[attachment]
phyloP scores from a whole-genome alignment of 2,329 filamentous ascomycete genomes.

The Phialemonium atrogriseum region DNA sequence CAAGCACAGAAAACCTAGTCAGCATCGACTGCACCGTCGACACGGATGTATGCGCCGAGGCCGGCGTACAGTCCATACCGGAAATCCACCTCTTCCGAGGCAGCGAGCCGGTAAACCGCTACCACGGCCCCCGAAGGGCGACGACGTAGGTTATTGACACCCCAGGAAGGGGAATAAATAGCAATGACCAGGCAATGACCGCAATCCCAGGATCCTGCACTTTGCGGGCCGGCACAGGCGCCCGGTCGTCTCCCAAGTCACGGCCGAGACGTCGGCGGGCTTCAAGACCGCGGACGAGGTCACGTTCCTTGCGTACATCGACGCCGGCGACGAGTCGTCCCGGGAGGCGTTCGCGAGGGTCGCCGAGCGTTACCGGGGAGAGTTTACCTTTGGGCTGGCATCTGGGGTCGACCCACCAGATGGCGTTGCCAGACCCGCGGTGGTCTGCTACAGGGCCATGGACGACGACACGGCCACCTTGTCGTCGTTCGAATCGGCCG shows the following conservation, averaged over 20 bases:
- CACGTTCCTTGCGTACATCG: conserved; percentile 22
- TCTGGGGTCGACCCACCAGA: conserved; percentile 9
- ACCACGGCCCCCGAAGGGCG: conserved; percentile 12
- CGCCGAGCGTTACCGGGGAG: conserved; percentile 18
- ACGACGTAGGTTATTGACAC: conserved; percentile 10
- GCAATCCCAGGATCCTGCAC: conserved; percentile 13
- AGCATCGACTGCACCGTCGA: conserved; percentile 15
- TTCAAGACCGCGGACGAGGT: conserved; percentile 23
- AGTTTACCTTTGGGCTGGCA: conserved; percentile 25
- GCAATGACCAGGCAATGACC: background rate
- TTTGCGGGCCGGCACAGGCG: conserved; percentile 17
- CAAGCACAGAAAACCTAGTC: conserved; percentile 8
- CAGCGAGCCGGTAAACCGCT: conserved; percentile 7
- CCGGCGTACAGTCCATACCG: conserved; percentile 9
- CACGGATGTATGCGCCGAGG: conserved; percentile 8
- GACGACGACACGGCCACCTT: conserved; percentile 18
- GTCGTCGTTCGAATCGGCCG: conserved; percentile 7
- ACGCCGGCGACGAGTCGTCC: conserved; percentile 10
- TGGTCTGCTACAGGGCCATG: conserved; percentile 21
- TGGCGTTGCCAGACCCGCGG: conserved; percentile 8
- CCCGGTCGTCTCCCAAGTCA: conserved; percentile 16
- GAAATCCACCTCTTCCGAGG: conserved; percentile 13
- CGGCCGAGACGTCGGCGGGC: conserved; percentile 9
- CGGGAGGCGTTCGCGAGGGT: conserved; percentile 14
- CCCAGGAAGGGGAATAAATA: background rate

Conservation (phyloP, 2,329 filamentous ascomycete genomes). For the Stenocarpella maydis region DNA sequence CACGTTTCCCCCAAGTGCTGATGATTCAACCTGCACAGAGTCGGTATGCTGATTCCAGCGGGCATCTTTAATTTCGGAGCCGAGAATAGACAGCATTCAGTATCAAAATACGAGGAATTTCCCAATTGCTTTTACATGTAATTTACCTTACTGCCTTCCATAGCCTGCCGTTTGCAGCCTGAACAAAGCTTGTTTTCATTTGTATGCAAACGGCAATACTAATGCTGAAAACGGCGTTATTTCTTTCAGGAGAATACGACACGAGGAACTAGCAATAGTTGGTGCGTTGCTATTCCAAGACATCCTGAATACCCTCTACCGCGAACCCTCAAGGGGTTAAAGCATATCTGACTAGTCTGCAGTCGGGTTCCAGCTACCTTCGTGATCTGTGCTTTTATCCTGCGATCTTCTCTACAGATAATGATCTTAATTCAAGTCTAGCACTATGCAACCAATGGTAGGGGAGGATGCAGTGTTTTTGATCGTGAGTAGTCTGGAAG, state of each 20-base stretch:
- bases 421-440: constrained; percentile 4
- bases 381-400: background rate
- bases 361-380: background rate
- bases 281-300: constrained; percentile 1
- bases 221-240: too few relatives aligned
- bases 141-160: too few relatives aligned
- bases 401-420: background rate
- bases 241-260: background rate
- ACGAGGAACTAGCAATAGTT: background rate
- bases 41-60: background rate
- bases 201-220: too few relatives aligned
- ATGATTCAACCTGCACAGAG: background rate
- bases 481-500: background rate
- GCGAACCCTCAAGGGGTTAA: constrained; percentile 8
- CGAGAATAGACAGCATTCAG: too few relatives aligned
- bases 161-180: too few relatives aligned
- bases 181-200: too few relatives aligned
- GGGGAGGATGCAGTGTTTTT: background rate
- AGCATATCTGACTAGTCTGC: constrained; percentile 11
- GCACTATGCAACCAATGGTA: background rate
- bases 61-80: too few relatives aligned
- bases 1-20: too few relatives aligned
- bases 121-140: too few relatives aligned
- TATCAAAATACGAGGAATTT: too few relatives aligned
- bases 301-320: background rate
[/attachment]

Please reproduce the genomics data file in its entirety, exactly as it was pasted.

phyloP scores from a whole-genome alignment of 2,329 filamentous ascomycete genomes.

The Phialemonium atrogriseum region DNA sequence CAAGCACAGAAAACCTAGTCAGCATCGACTGCACCGTCGACACGGATGTATGCGCCGAGGCCGGCGTACAGTCCATACCGGAAATCCACCTCTTCCGAGGCAGCGAGCCGGTAAACCGCTACCACGGCCCCCGAAGGGCGACGACGTAGGTTATTGACACCCCAGGAAGGGGAATAAATAGCAATGACCAGGCAATGACCGCAATCCCAGGATCCTGCACTTTGCGGGCCGGCACAGGCGCCCGGTCGTCTCCCAAGTCACGGCCGAGACGTCGGCGGGCTTCAAGACCGCGGACGAGGTCACGTTCCTTGCGTACATCGACGCCGGCGACGAGTCGTCCCGGGAGGCGTTCGCGAGGGTCGCCGAGCGTTACCGGGGAGAGTTTACCTTTGGGCTGGCATCTGGGGTCGACCCACCAGATGGCGTTGCCAGACCCGCGGTGGTCTGCTACAGGGCCATGGACGACGACACGGCCACCTTGTCGTCGTTCGAATCGGCCG shows the following conservation, averaged over 20 bases:
- CACGTTCCTTGCGTACATCG: conserved; percentile 22
- TCTGGGGTCGACCCACCAGA: conserved; percentile 9
- ACCACGGCCCCCGAAGGGCG: conserved; percentile 12
- CGCCGAGCGTTACCGGGGAG: conserved; percentile 18
- ACGACGTAGGTTATTGACAC: conserved; percentile 10
- GCAATCCCAGGATCCTGCAC: conserved; percentile 13
- AGCATCGACTGCACCGTCGA: conserved; percentile 15
- TTCAAGACCGCGGACGAGGT: conserved; percentile 23
- AGTTTACCTTTGGGCTGGCA: conserved; percentile 25
- GCAATGACCAGGCAATGACC: background rate
- TTTGCGGGCCGGCACAGGCG: conserved; percentile 17
- CAAGCACAGAAAACCTAGTC: conserved; percentile 8
- CAGCGAGCCGGTAAACCGCT: conserved; percentile 7
- CCGGCGTACAGTCCATACCG: conserved; percentile 9
- CACGGATGTATGCGCCGAGG: conserved; percentile 8
- GACGACGACACGGCCACCTT: conserved; percentile 18
- GTCGTCGTTCGAATCGGCCG: conserved; percentile 7
- ACGCCGGCGACGAGTCGTCC: conserved; percentile 10
- TGGTCTGCTACAGGGCCATG: conserved; percentile 21
- TGGCGTTGCCAGACCCGCGG: conserved; percentile 8
- CCCGGTCGTCTCCCAAGTCA: conserved; percentile 16
- GAAATCCACCTCTTCCGAGG: conserved; percentile 13
- CGGCCGAGACGTCGGCGGGC: conserved; percentile 9
- CGGGAGGCGTTCGCGAGGGT: conserved; percentile 14
- CCCAGGAAGGGGAATAAATA: background rate

Conservation (phyloP, 2,329 filamentous ascomycete genomes). For the Stenocarpella maydis region DNA sequence CACGTTTCCCCCAAGTGCTGATGATTCAACCTGCACAGAGTCGGTATGCTGATTCCAGCGGGCATCTTTAATTTCGGAGCCGAGAATAGACAGCATTCAGTATCAAAATACGAGGAATTTCCCAATTGCTTTTACATGTAATTTACCTTACTGCCTTCCATAGCCTGCCGTTTGCAGCCTGAACAAAGCTTGTTTTCATTTGTATGCAAACGGCAATACTAATGCTGAAAACGGCGTTATTTCTTTCAGGAGAATACGACACGAGGAACTAGCAATAGTTGGTGCGTTGCTATTCCAAGACATCCTGAATACCCTCTACCGCGAACCCTCAAGGGGTTAAAGCATATCTGACTAGTCTGCAGTCGGGTTCCAGCTACCTTCGTGATCTGTGCTTTTATCCTGCGATCTTCTCTACAGATAATGATCTTAATTCAAGTCTAGCACTATGCAACCAATGGTAGGGGAGGATGCAGTGTTTTTGATCGTGAGTAGTCTGGAAG, state of each 20-base stretch:
- bases 421-440: constrained; percentile 4
- bases 381-400: background rate
- bases 361-380: background rate
- bases 281-300: constrained; percentile 1
- bases 221-240: too few relatives aligned
- bases 141-160: too few relatives aligned
- bases 401-420: background rate
- bases 241-260: background rate
- ACGAGGAACTAGCAATAGTT: background rate
- bases 41-60: background rate
- bases 201-220: too few relatives aligned
- ATGATTCAACCTGCACAGAG: background rate
- bases 481-500: background rate
- GCGAACCCTCAAGGGGTTAA: constrained; percentile 8
- CGAGAATAGACAGCATTCAG: too few relatives aligned
- bases 161-180: too few relatives aligned
- bases 181-200: too few relatives aligned
- GGGGAGGATGCAGTGTTTTT: background rate
- AGCATATCTGACTAGTCTGC: constrained; percentile 11
- GCACTATGCAACCAATGGTA: background rate
- bases 61-80: too few relatives aligned
- bases 1-20: too few relatives aligned
- bases 121-140: too few relatives aligned
- TATCAAAATACGAGGAATTT: too few relatives aligned
- bases 301-320: background rate